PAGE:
The Mini-International Neuropsychiatric Interview for Children and Adolescents (MINI-KID): Validity and reliability

Depression & Anxiety Disorders Research Institute, University of South Florida College of Medicine, 3515 East Fletcher Ave, Tampa, FL 33613-4706, USA.
The Journal of Clinical Psychiatry (Impact Factor: 5.5). 03/2010; 71(3):313-26. DOI: 10.4088/JCP.09m05305whi
Source: PubMed


To investigate the concurrent validity and reliability of the Mini International Neuropsychiatric Interview for Children and Adolescents (MINI-KID), a short structured diagnostic interview for DSM-IV and ICD-10 psychiatric disorders in children and adolescents.
Participants were 226 children and adolescents (190 outpatients and 36 controls) aged 6 to 17 years. To assess the concurrent validity of the MINI-KID, participants were administered the MINI-KID and the Schedule for Affective Disorders and Schizophrenia for School Aged Children-Present and Lifetime Version (K-SADS-PL) by blinded interviewers in a counterbalanced order on the same day. Participants also completed a self-rated measure of disability. In addition, interrater (n = 57) and test-retest (n = 83) reliability data (retest interval, 1-5 days) were collected, and agreement between the parent version of the MINI-KID and the standard MINI-KID (n = 140) was assessed. Data were collected between March 2004 and January 2008.
Substantial to excellent MINI-KID to K-SADS-PL concordance was found for syndromal diagnoses of any mood disorder, any anxiety disorder, any substance use disorder, any ADHD or behavioral disorder, and any eating disorder (area under curve [AUC] = 0.81-0.96, kappa = 0.56-0.87). Results were more variable for psychotic disorder (AUC = 0.94, kappa = 0.41). Sensitivity was substantial (0.61-1.00) for 15/20 individual DSM-IV disorders. Specificity was excellent (0.81-1.00) for 18 disorders and substantial (> 0.73) for the remaining 2. The MINI-KID identified a median of 3 disorders per subject compared to 2 on the K-SADS-PL and took two-thirds less time to administer (34 vs 103 minutes). Interrater and test-retest kappas were substantial to almost perfect (0.64-1.00) for all individual MINI-KID disorders except dysthymia. Concordance of the parent version (MINI-KID-P) with the standard MINI-KID was good.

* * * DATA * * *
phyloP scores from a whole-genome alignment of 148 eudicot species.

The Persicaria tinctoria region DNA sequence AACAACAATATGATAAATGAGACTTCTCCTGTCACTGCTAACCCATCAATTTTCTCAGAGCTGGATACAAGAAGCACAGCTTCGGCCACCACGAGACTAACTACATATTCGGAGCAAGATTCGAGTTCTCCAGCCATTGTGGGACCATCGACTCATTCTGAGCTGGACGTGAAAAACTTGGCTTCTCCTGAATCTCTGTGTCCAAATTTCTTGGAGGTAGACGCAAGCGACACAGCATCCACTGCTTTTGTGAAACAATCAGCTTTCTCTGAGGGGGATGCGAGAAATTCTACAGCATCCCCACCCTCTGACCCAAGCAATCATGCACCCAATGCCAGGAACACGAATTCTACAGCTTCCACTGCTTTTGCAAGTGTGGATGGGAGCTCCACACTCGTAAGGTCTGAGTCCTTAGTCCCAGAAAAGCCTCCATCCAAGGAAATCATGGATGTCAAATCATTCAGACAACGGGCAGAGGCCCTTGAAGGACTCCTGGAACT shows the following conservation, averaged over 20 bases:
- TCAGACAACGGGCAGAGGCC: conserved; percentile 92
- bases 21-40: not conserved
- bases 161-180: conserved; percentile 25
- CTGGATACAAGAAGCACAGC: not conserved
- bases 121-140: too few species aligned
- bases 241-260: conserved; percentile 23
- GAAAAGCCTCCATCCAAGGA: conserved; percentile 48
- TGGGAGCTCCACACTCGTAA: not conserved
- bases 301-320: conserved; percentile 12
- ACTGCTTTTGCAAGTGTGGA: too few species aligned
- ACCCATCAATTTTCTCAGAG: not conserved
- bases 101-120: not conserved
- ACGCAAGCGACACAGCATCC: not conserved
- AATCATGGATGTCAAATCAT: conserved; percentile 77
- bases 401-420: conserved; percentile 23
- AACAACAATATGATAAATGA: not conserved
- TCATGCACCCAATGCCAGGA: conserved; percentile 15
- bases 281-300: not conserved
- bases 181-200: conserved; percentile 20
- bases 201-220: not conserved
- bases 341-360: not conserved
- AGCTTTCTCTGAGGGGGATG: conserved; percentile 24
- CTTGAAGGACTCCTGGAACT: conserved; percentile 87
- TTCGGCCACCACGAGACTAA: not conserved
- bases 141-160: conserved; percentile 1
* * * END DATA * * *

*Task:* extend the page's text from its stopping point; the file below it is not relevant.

The MINI-KID generates reliable and valid psychiatric diagnoses for children and adolescents and does so in a third of the time as the K-SADS-PL.

487 Reads